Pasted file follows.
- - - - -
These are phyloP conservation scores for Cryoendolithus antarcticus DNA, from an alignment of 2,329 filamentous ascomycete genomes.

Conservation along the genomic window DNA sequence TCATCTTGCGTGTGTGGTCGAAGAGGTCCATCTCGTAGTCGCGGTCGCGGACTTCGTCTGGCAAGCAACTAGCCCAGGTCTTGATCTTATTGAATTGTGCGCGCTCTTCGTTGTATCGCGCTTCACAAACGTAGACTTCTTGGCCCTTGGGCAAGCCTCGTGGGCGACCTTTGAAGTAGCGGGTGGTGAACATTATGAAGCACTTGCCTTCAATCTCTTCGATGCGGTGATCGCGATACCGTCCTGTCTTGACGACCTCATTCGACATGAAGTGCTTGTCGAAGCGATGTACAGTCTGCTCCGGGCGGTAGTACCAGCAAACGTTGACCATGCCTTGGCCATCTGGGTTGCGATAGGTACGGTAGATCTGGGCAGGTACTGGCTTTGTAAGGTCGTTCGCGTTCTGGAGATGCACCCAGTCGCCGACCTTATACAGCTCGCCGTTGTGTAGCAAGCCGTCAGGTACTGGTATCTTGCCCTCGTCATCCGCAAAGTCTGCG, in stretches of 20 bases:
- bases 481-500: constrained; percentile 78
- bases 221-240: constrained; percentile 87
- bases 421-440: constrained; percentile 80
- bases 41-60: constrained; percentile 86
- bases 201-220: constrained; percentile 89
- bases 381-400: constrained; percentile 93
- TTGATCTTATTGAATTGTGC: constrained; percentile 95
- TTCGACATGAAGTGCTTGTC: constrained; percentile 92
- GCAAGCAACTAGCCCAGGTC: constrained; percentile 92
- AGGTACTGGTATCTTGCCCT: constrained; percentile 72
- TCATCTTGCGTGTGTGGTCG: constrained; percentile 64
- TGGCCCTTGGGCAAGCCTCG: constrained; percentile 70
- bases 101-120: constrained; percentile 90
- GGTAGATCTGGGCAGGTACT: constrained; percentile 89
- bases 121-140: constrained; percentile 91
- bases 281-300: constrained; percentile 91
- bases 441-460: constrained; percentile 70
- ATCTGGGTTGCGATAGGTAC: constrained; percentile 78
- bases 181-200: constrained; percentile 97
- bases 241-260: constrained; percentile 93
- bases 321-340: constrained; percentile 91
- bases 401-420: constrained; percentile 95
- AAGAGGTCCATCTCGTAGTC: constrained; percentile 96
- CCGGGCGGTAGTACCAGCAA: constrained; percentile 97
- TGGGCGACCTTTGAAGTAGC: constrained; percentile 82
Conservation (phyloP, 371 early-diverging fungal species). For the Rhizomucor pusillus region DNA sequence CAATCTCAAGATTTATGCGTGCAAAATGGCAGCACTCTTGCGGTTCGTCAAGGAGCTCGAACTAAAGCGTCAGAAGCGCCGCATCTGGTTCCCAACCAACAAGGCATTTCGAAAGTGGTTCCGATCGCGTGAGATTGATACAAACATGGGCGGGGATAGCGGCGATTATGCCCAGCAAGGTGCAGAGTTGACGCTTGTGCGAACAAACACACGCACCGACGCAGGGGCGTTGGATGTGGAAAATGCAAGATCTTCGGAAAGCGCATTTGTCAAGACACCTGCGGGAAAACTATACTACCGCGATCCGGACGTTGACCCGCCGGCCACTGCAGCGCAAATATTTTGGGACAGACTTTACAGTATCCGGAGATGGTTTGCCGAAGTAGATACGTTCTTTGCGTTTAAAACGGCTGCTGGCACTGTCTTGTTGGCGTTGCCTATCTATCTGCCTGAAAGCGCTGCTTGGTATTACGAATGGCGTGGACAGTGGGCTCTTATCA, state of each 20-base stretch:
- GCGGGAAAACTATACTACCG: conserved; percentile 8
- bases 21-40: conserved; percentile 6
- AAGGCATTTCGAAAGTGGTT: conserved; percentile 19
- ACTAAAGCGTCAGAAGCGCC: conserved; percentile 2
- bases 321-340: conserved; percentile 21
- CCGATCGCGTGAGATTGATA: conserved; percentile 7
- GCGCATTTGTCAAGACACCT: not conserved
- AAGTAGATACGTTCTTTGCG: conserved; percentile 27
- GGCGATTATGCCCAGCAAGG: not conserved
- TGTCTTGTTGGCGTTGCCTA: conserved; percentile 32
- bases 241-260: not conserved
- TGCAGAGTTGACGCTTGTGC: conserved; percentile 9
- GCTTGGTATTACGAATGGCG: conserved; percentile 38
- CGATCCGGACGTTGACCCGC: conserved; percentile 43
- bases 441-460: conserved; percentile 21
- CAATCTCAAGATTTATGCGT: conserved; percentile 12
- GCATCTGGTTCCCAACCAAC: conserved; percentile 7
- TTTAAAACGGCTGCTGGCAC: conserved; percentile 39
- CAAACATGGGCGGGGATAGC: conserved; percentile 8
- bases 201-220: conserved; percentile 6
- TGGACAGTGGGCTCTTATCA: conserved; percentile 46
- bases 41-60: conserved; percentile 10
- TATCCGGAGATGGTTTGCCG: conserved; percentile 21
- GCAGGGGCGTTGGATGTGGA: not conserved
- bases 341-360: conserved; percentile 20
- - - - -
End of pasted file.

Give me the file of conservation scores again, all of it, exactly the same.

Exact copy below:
These are phyloP conservation scores for Cryoendolithus antarcticus DNA, from an alignment of 2,329 filamentous ascomycete genomes.

Conservation along the genomic window DNA sequence TCATCTTGCGTGTGTGGTCGAAGAGGTCCATCTCGTAGTCGCGGTCGCGGACTTCGTCTGGCAAGCAACTAGCCCAGGTCTTGATCTTATTGAATTGTGCGCGCTCTTCGTTGTATCGCGCTTCACAAACGTAGACTTCTTGGCCCTTGGGCAAGCCTCGTGGGCGACCTTTGAAGTAGCGGGTGGTGAACATTATGAAGCACTTGCCTTCAATCTCTTCGATGCGGTGATCGCGATACCGTCCTGTCTTGACGACCTCATTCGACATGAAGTGCTTGTCGAAGCGATGTACAGTCTGCTCCGGGCGGTAGTACCAGCAAACGTTGACCATGCCTTGGCCATCTGGGTTGCGATAGGTACGGTAGATCTGGGCAGGTACTGGCTTTGTAAGGTCGTTCGCGTTCTGGAGATGCACCCAGTCGCCGACCTTATACAGCTCGCCGTTGTGTAGCAAGCCGTCAGGTACTGGTATCTTGCCCTCGTCATCCGCAAAGTCTGCG, in stretches of 20 bases:
- bases 481-500: constrained; percentile 78
- bases 221-240: constrained; percentile 87
- bases 421-440: constrained; percentile 80
- bases 41-60: constrained; percentile 86
- bases 201-220: constrained; percentile 89
- bases 381-400: constrained; percentile 93
- TTGATCTTATTGAATTGTGC: constrained; percentile 95
- TTCGACATGAAGTGCTTGTC: constrained; percentile 92
- GCAAGCAACTAGCCCAGGTC: constrained; percentile 92
- AGGTACTGGTATCTTGCCCT: constrained; percentile 72
- TCATCTTGCGTGTGTGGTCG: constrained; percentile 64
- TGGCCCTTGGGCAAGCCTCG: constrained; percentile 70
- bases 101-120: constrained; percentile 90
- GGTAGATCTGGGCAGGTACT: constrained; percentile 89
- bases 121-140: constrained; percentile 91
- bases 281-300: constrained; percentile 91
- bases 441-460: constrained; percentile 70
- ATCTGGGTTGCGATAGGTAC: constrained; percentile 78
- bases 181-200: constrained; percentile 97
- bases 241-260: constrained; percentile 93
- bases 321-340: constrained; percentile 91
- bases 401-420: constrained; percentile 95
- AAGAGGTCCATCTCGTAGTC: constrained; percentile 96
- CCGGGCGGTAGTACCAGCAA: constrained; percentile 97
- TGGGCGACCTTTGAAGTAGC: constrained; percentile 82
Conservation (phyloP, 371 early-diverging fungal species). For the Rhizomucor pusillus region DNA sequence CAATCTCAAGATTTATGCGTGCAAAATGGCAGCACTCTTGCGGTTCGTCAAGGAGCTCGAACTAAAGCGTCAGAAGCGCCGCATCTGGTTCCCAACCAACAAGGCATTTCGAAAGTGGTTCCGATCGCGTGAGATTGATACAAACATGGGCGGGGATAGCGGCGATTATGCCCAGCAAGGTGCAGAGTTGACGCTTGTGCGAACAAACACACGCACCGACGCAGGGGCGTTGGATGTGGAAAATGCAAGATCTTCGGAAAGCGCATTTGTCAAGACACCTGCGGGAAAACTATACTACCGCGATCCGGACGTTGACCCGCCGGCCACTGCAGCGCAAATATTTTGGGACAGACTTTACAGTATCCGGAGATGGTTTGCCGAAGTAGATACGTTCTTTGCGTTTAAAACGGCTGCTGGCACTGTCTTGTTGGCGTTGCCTATCTATCTGCCTGAAAGCGCTGCTTGGTATTACGAATGGCGTGGACAGTGGGCTCTTATCA, state of each 20-base stretch:
- GCGGGAAAACTATACTACCG: conserved; percentile 8
- bases 21-40: conserved; percentile 6
- AAGGCATTTCGAAAGTGGTT: conserved; percentile 19
- ACTAAAGCGTCAGAAGCGCC: conserved; percentile 2
- bases 321-340: conserved; percentile 21
- CCGATCGCGTGAGATTGATA: conserved; percentile 7
- GCGCATTTGTCAAGACACCT: not conserved
- AAGTAGATACGTTCTTTGCG: conserved; percentile 27
- GGCGATTATGCCCAGCAAGG: not conserved
- TGTCTTGTTGGCGTTGCCTA: conserved; percentile 32
- bases 241-260: not conserved
- TGCAGAGTTGACGCTTGTGC: conserved; percentile 9
- GCTTGGTATTACGAATGGCG: conserved; percentile 38
- CGATCCGGACGTTGACCCGC: conserved; percentile 43
- bases 441-460: conserved; percentile 21
- CAATCTCAAGATTTATGCGT: conserved; percentile 12
- GCATCTGGTTCCCAACCAAC: conserved; percentile 7
- TTTAAAACGGCTGCTGGCAC: conserved; percentile 39
- CAAACATGGGCGGGGATAGC: conserved; percentile 8
- bases 201-220: conserved; percentile 6
- TGGACAGTGGGCTCTTATCA: conserved; percentile 46
- bases 41-60: conserved; percentile 10
- TATCCGGAGATGGTTTGCCG: conserved; percentile 21
- GCAGGGGCGTTGGATGTGGA: not conserved
- bases 341-360: conserved; percentile 20